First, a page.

I TOLD ME SO: Self-Deception and the Christian Life
Gregg A. Ten Elshof
I don’t want to deceive you. This may be a short book, but it is not a breeze-through read. It actually has footnotes (gasp) rather than numbered endnotes or those supposedly reader-friendly hide-and-seek references. The author is a philosophy professor who is laying out a structured lesson or course, but he does so in a winsome, pastoral tone that draws the reader in and onward. Just about the time the prose turns heavy --- philosophical, psychological or theological --- he livens it up with an illustration or a personal anecdote that is easy to relate to. I think any reader can see himself or herself in the pages of this book --- as one who is self-deceived. But Gregg A. Ten Elshof’s tone is not accusatory in a diabolical sense (the Bible calls the devil the “accuser of the brethren”). There’s an overarching kindness in Ten Elshof’s style, as he points out the potential abuses of our self-deception and gently leads us to a healthy discipleship.
At first, Ten Elshof sets out his topic with some historical perspective, including a heading that reads “Self-Deception in the Christian Tradition.” He notes that existentialism (“notoriously difficult to define to everyone’s satisfaction”) promoted authenticity as a virtue. This “supreme value of authenticity” prompted self-deception to get “a promotion in the ordering of vices.” Get this: “Recent studies indicate that when asked for the top five qualities needed to be a good leader, those older than fifty place competency at the top of the list, but for college-aged adults, authenticity is chief.” After establishing that self-deception is often an ill-used vice, he asks: “Might it have a legitimate purpose?” The question at the end of chapter one prompts a reader to turn the page.
In several chapters Ten Elshof explains the “how-to” of the forms taken by our self-deceptive psychological strategies. There’s procrastination, rationalization and “perspective switching,” to name a few. (He discusses several more, naming them with words or phrases that might need definitions longer than I have room here to give.) He then turns to positive and negative aspects of group dynamics --- how a community itself can be deceived and how a healthy community can help bring individuals out of destructive self-deception.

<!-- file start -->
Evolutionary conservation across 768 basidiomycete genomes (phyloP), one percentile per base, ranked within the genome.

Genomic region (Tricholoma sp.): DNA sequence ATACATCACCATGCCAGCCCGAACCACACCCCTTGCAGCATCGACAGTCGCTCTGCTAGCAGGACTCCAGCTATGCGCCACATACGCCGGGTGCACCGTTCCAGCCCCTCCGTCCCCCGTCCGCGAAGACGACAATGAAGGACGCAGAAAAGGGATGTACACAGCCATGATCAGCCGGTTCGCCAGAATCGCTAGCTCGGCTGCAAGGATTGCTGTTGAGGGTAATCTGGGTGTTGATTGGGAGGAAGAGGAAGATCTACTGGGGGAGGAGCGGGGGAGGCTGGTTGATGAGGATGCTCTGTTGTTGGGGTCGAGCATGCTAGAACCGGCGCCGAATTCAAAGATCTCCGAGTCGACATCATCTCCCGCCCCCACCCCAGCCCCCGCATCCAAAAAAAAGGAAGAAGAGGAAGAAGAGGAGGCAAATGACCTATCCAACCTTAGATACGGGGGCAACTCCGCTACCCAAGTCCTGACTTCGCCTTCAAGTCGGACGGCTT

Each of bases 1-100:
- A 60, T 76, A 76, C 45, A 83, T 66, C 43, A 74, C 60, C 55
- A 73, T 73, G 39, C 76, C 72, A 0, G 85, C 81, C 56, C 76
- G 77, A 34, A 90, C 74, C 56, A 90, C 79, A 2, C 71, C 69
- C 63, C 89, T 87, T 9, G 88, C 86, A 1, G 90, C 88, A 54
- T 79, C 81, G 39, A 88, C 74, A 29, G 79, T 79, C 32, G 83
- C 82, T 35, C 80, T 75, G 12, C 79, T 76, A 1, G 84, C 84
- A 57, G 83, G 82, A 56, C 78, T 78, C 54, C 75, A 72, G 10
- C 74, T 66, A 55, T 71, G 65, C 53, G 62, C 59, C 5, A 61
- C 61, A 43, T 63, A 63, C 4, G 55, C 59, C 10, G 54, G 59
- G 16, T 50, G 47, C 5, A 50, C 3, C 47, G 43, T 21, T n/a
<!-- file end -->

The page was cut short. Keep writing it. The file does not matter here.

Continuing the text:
Ultimately, the end of this book is easier to read than the beginning. And the last chapters, including one called “Giving Self-Deception a Demotion” (in the rank of vices), are very helpful and insightful. In some instances --- maybe in a cancer patient --- hope might be considered a self-deception and yet that very “deception” is necessary to life. And as for group dynamics, consider these wise words: “The occasion to have a safe and thoughtful discussion with someone who genuinely loves you and disagrees with you passionately is a rare and precious gift. These occasions are among our most effective resources for unearthing our unquestioned assumptions and seeing a bigger picture.” Thank you, professor.
--- Reviewed by Evelyn Bence
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